Even after hitting fresh contract highs in a number of months this week, canola futures may still have more upside ahead.
"The trend remains up," said analyst Mike Jubinville of MarketsFarm Pro. "The price of canola needs to be put at a level that discourages exports, while the domestic crushers actively pursue attaining as much of the limited supply that we have this year.”
Short-term corrections in the market are always still possible as fund traders will book profits on their large net long positions from time-to-time. But as long as the energy sector continues to trend higher, it is difficult to envision canola will go into “any sustained downtrend," Jubinville said.
The Chicago soy complex also showed strength the past week, but Jubinville noted that canola's traditional relationship with soybeans and soyoil is out of balance. The traditional calculation for determining crush margins uses soyoil and soymeal as benchmarks. When looking from that perspective, canola crushers should be seeing negative margins. However, the actual canola oil premium over soyoil - which is not publicly reported - is at record levels, he said.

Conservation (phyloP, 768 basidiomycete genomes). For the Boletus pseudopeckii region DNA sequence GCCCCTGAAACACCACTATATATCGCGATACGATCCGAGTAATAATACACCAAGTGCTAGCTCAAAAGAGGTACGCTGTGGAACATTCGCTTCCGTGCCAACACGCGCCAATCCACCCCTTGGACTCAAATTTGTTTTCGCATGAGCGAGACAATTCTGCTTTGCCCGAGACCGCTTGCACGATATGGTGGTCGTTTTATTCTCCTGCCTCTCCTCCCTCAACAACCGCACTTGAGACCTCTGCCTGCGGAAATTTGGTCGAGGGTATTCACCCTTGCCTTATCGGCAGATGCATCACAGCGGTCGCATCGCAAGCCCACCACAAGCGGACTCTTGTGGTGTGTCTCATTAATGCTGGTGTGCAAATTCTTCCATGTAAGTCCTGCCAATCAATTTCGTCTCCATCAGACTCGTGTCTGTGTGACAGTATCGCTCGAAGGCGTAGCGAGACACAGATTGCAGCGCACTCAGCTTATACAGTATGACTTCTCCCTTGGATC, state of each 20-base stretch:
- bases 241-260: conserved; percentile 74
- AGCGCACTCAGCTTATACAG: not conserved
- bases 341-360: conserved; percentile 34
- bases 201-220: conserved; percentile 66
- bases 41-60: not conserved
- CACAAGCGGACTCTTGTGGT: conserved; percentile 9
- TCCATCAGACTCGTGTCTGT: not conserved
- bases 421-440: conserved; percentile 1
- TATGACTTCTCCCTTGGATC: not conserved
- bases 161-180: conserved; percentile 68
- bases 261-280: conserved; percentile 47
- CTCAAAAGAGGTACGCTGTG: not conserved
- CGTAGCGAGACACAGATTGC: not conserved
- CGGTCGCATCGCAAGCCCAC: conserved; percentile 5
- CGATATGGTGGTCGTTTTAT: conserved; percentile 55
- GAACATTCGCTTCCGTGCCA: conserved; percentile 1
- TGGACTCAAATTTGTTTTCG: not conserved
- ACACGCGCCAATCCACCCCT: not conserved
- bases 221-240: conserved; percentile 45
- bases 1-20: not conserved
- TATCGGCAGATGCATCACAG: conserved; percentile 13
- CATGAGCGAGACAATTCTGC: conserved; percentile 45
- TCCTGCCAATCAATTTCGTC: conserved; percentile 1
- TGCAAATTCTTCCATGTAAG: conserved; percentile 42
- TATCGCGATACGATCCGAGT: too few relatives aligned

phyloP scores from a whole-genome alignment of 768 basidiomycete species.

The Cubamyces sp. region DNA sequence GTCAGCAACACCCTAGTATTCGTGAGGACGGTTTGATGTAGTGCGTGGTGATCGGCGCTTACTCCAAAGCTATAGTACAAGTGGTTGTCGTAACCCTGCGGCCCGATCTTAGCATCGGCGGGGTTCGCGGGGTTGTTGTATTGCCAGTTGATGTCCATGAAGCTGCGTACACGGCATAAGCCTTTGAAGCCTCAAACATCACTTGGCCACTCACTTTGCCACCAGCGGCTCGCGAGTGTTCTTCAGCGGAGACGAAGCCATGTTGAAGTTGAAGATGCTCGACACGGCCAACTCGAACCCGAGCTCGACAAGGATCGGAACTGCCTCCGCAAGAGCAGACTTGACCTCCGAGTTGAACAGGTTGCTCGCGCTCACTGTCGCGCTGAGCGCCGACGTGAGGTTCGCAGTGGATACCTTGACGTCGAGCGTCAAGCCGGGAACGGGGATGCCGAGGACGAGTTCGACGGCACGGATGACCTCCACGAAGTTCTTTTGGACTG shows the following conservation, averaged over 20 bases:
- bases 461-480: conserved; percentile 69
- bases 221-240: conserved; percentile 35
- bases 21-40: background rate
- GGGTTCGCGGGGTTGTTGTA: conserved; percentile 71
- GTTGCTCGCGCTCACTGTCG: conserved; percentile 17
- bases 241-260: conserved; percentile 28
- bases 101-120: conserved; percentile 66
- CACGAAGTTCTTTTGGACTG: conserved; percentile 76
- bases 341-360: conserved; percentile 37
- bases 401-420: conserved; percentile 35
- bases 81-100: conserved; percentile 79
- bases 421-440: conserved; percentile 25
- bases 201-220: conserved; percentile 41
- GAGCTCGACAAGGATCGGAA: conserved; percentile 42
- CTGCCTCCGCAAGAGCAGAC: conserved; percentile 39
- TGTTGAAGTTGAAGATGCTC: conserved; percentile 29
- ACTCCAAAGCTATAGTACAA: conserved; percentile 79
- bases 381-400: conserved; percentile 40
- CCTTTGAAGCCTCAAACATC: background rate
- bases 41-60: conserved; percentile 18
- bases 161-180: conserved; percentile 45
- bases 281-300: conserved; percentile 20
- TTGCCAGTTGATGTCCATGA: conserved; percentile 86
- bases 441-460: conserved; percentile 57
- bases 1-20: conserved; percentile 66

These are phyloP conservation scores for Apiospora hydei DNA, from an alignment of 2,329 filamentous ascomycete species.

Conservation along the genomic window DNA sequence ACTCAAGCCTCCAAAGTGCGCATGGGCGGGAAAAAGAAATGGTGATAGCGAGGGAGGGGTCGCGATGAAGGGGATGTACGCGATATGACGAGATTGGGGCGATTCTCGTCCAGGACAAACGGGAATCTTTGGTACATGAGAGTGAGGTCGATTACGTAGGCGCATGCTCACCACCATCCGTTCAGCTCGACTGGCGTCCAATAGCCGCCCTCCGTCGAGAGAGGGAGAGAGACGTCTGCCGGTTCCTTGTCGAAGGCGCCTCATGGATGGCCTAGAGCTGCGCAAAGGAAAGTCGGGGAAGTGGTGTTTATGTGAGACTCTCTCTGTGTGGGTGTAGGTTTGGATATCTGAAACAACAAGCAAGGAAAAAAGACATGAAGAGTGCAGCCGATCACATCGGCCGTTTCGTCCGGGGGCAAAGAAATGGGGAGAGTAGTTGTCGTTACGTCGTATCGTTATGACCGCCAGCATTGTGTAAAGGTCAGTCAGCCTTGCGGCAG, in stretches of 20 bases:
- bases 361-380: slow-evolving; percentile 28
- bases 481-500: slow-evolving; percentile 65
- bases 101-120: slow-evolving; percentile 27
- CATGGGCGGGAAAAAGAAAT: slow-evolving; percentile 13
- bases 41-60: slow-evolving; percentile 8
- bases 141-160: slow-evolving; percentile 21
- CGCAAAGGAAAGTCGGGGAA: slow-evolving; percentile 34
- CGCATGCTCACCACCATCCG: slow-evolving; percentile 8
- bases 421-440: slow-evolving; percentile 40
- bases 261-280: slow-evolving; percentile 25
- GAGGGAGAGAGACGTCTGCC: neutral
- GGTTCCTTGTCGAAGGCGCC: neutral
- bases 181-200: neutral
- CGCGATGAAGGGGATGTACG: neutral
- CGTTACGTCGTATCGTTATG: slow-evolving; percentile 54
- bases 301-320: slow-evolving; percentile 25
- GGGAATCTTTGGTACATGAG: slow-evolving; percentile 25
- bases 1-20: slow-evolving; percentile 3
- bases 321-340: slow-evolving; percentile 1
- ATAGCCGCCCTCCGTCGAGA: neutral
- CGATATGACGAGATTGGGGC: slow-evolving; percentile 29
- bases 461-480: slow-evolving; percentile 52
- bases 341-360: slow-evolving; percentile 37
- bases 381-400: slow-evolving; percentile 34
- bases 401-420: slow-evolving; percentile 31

"So, the real crush margin that doesn't show up in a theoretical calculation is still profitable,” Jubinville said.
"I can't recall a time when canola and soybeans have been out of balance to this degree."
January canola: source - Barchart
Source: DePutter Publishing Ltd.
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